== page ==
Kenya
Redressing Historical Land Injustices

Contract: May 2021 – November 2021

Funds: Various

Implementor: IMPACT Trust; Wumweri Ghodu CBO (WG); Ogiek Peoples’ Development Program (OPDP)

Project Summary

This Strategic Response Mechanism provides timely and urgent support to Kenya’s rural and customary communities seeking to compile and file their claims with the National Land Commission to redress historical land injustices.

Context

The question of who owns the lands and natural resources has long been a major source of conflict in Kenya. An avenue to redress historical land injustices in Kenya opened in 2010 when Kenya adopted a new constitution, which set in place significant reforms on land governance, use, and ownership. It also paved the way for the creation of the National Land Commission in 2012, which is mandated to receive, investigate, and redress communities’ claims against historical land injustices. Communities can claim for land that was stolen from them during colonial occupation or due to occupation by government agencies, individuals or conservation agencies. While these claims are referred to as ‘historical,’ they present ongoing injustices that must be redressed immediately.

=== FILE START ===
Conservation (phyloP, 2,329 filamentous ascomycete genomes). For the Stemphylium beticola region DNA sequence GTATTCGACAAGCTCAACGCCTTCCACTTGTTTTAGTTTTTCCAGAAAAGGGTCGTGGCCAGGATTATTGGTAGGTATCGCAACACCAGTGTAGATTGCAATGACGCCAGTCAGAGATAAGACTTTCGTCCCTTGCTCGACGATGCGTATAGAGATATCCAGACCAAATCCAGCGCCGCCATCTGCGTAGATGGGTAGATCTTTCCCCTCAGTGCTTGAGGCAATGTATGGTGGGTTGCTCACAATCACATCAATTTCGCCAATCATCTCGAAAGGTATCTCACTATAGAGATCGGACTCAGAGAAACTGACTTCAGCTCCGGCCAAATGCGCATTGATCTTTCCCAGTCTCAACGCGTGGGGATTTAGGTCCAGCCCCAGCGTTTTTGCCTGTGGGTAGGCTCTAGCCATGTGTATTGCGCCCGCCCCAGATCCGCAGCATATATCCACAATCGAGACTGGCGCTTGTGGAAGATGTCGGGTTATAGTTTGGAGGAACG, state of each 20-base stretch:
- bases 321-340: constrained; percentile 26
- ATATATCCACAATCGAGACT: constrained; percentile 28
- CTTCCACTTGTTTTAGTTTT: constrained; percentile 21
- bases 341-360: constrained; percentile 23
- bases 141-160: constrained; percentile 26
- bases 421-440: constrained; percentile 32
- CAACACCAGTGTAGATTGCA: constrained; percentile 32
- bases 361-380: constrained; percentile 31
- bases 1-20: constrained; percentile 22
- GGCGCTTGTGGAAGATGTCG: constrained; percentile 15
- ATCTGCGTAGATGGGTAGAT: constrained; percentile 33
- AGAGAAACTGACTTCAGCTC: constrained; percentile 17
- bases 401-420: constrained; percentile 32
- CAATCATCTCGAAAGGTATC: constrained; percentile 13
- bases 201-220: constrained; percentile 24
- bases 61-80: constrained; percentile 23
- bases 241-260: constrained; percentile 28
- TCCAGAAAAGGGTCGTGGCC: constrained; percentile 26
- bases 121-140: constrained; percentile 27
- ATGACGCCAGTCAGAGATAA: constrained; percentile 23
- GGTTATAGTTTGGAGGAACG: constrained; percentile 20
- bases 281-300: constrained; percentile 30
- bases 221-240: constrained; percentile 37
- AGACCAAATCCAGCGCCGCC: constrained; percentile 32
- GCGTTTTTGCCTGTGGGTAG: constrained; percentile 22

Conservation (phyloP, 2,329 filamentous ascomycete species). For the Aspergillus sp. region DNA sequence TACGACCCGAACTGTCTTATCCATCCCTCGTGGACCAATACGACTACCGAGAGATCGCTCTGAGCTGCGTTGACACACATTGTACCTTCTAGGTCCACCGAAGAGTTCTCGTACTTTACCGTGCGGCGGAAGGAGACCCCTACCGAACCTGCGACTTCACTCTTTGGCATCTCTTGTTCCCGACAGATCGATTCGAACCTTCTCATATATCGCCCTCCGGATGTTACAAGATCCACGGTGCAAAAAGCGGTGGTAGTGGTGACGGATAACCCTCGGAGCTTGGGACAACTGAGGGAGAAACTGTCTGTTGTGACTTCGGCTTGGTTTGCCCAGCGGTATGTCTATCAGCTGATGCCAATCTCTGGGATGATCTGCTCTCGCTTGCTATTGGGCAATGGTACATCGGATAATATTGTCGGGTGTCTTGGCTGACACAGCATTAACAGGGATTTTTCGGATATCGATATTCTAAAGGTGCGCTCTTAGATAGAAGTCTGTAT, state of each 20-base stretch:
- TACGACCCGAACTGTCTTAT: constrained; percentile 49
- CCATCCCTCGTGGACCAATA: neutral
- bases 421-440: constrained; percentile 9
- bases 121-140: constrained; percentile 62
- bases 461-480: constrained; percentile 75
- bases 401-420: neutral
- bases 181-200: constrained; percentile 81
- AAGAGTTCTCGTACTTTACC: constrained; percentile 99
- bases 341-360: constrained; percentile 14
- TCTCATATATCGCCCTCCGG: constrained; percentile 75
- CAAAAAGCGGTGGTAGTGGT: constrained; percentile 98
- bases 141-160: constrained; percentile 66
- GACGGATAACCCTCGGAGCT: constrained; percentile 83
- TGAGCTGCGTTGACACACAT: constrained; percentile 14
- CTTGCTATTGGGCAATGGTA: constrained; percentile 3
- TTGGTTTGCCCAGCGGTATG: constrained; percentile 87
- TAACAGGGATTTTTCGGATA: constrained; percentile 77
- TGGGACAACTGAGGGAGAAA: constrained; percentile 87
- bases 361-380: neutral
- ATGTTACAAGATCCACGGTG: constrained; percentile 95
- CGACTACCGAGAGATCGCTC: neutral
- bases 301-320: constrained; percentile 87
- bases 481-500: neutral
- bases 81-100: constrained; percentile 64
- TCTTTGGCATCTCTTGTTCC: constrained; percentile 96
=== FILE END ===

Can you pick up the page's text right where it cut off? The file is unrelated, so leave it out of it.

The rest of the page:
How did we help?

Through its Strategic Response Mechanism, RRI’s collaborators in Kenya helped 35 communities to collate, document, and submit their Historical Land Injustice claims to the National Land Commission. RRI collaborators IMPACT, Wumweri Ghodu, and OPDP provided communities knowledge support and training on strengthening their claims and helped them provide them in a timely manner to meet the Land Commissions’ filing deadlines.

The impact

  • RRI collaborator IMPACT supported the compilation and submission of 10 historical land injustices claims from three counties (Laikipia, Samburu and Meru) which affects an estimated 439,259 hectares of land. It provided training to three communities to strengthen their claims, supported their self-organization, and coordinated their Free, Prior and Informed Consent for each of the claims.
  • Wumweri Ghodu supported the compilation of 35 claims for 21 communities in five counties (Taita Taveta, Kwale, Lamu, Tana River, and Kilifi), 29 of which were submitted to the NLC. Interviews, data collection, and technical support sessions were conducted to assist communities in the submission process.
  • OPDP supported the submission of eight claims, seven of which were for Ogiek communities and one for an Endorois community, totaling 130,000 hectares affecting approximately 79,000 people, and was covered by local media. Women and youth helped draft the claims and used oral and archival evidence to complement the technical legal expertise needed to compile the claims.